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El Fuego deal cuts Hot Chili 2024 option by $10m

Headshot of Michael Philipps
Hot Chili’s Valentina holdings form part of its recent El Fuego option deal in Chile.
Camera IconHot Chili’s Valentina holdings form part of its recent El Fuego option deal in Chile. Credit: File

ASX-listed Hot Chili has reduced its 2024 option payments by US$10 million (AU$15.3 million) after renegotiating a previous agreement for its El Fuego landholdings adjacent to its Costa Fuego copper-gold project in Chile.

Once exercised, the new deal will increase the company’s ownership of the tenements from 90 per cent up to 100 per cent and will extend the option expiry date to 2026, in exchange for aggregate payments of US$4.3 million (AU$6.58 million) over three years.

The company had three options due to be exercised next year for El Fuego, which would have cost the explorer US$11 million (AU$16.8 million). However, the latest agreement gives its subsidiary Sociedad Minera La Frontera a 100 per cent interest in EL Fuego through a US$300,000 (AU$459,000) payment that has already been made, two payments of US$1 million (AU$1.53 million) due in September next year and then again in 2025 and US$2 million (AU$3.06 million) set for September 2026.

According to the new deal – and if the option is not abandoned – Hot Chili will make an additional payment of US$2 million if the copper price averages US$5 (AU$7.65) per pound for a consecutive 12-month period before the start of 2030.

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An additional payment of US$2 million will be made if Hot Chili or its subsidiaries report an independently-estimated, JORC-compliant mineral resource of 200 million tonnes or greater within the El Fuego tenements by 2030. The new deal has been dubbed the El Fuego option and covers the previously privately-owned San Antonio, Valentina and Santiago Z landholdings.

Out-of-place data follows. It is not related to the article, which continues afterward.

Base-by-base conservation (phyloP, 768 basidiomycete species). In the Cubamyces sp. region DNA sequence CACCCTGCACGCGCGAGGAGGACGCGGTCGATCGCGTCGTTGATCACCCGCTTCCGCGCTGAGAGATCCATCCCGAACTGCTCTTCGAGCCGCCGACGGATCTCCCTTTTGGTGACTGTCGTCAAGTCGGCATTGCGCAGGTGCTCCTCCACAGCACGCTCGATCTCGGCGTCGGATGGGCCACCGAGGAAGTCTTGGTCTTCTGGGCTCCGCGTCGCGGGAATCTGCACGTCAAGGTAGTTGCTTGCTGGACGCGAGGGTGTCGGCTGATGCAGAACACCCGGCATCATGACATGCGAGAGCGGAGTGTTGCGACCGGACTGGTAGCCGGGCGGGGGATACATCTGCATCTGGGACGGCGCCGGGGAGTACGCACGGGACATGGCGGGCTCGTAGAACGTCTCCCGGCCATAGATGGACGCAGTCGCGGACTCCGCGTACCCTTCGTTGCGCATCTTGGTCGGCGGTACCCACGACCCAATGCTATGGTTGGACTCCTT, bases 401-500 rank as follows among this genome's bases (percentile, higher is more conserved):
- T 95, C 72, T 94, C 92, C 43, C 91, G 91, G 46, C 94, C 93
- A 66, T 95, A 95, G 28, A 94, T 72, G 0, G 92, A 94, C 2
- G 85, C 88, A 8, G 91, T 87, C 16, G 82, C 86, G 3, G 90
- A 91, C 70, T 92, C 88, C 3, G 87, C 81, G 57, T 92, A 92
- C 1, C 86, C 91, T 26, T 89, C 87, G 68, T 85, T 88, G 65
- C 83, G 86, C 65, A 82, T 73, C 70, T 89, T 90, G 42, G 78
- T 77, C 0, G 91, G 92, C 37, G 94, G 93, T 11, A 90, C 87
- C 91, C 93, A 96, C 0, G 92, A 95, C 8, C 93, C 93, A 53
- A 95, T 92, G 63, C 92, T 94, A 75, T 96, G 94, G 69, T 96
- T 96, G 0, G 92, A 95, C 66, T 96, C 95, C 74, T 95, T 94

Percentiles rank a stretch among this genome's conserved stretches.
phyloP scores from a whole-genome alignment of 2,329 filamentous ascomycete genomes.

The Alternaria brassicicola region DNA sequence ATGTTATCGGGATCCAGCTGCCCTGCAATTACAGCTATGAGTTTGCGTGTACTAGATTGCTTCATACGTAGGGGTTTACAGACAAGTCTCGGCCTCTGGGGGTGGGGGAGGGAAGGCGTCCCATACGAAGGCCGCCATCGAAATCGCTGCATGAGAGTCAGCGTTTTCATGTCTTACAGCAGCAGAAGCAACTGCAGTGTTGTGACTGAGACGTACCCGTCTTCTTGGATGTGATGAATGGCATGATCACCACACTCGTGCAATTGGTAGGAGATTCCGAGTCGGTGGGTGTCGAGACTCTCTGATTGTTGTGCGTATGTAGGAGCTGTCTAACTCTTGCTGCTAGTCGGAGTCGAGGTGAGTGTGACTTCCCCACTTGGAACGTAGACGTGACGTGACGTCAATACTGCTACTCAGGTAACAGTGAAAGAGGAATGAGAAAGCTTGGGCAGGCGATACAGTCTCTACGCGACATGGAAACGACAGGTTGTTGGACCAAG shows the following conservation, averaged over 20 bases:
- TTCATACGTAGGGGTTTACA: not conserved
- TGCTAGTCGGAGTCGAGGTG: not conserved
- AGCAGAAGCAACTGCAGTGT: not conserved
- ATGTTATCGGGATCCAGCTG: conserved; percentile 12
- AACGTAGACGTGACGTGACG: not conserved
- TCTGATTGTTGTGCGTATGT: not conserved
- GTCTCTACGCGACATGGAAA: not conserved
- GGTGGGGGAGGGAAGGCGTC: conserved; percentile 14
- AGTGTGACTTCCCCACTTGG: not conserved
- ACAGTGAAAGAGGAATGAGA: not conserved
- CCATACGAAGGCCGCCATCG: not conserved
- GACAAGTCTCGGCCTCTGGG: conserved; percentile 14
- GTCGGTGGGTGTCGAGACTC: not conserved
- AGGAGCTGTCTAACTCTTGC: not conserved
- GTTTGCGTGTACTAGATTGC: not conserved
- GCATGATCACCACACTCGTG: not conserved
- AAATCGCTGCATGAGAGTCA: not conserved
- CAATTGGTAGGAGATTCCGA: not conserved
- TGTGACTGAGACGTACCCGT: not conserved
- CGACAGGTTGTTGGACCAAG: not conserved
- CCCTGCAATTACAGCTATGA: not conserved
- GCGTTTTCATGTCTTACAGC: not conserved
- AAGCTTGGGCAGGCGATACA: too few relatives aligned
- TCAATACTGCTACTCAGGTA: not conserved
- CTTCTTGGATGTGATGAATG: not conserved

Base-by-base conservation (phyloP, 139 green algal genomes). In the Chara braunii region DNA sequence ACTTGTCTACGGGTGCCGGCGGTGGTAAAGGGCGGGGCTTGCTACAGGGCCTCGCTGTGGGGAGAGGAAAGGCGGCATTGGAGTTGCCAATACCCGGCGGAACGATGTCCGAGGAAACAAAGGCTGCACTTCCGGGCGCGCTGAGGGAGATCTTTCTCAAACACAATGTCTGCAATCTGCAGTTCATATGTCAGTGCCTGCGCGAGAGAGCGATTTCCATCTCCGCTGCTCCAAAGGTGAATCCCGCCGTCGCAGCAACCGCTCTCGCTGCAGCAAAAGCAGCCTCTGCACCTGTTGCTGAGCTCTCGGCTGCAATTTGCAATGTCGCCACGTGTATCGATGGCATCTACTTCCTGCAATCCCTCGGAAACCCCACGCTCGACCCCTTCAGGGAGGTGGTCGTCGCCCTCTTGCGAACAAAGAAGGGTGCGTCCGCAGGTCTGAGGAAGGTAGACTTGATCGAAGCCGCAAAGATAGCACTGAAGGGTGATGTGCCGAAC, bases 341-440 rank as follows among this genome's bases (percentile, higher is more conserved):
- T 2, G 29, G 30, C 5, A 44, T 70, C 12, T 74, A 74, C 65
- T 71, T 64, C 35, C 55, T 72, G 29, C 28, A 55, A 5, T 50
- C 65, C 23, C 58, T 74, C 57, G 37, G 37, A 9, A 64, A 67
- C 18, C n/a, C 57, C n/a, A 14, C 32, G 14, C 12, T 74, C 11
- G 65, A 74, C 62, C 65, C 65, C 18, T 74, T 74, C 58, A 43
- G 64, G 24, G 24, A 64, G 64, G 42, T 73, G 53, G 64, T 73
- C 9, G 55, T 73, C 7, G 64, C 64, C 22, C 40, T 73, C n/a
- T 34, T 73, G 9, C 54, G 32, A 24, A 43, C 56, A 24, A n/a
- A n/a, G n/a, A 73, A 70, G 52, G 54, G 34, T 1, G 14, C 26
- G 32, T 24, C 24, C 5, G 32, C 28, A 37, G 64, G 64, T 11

Costa Fuego holds 725 million tonnes of measured and indicated resources grading 0.47 per cent copper equivalent for 2.8 million tonnes of copper, 2.6 million ounces of gold and almost 10.5 million ounces of silver, in addition to molybdenum credits.

We are actively evaluating the region for consolidation opportunities and we expect to see further success on this front as we look to up-scale Costa Fuego’s potential study scale toward 150kt per annum copper development, from its current 95kt per annum copper metal production scale as outlined in our recent Preliminary Economic Assessment (PEA).

Hot Chili managing director Christian Easterday

The company revealed the PEA in June, showing the project will spit out a massive $309 million a year on average in free cash across a 16-year mine life. With the impressive set of numbers outlined, the project is emerging as one of the world’s biggest and lowest-cost copper plays, with an estimated post-tax net present value (NPV) of US$1.1 billion (AU$1.66 billion).

A PEA study is similar in nature to an Australian JORC scoping study. Hot Chili believes its cursory assessment at its Costa Fuego project suggests it could churn out about 112,000 tonnes of copper equivalent each year for the first 14 years of an initial 16-year mine life.

The renegotiation of the El Fuego deal significantly reduces the amount of cash Hot Chili will need to spend in the coming year, while also potentially increasing to full ownership of the area. The company is now looking at holding a solid chunk of Chilean real estate in a country renowned for its copper-gold mineralisation.

Is your ASX-listed company doing something interesting? Contact: matt.birney@wanews.com.au

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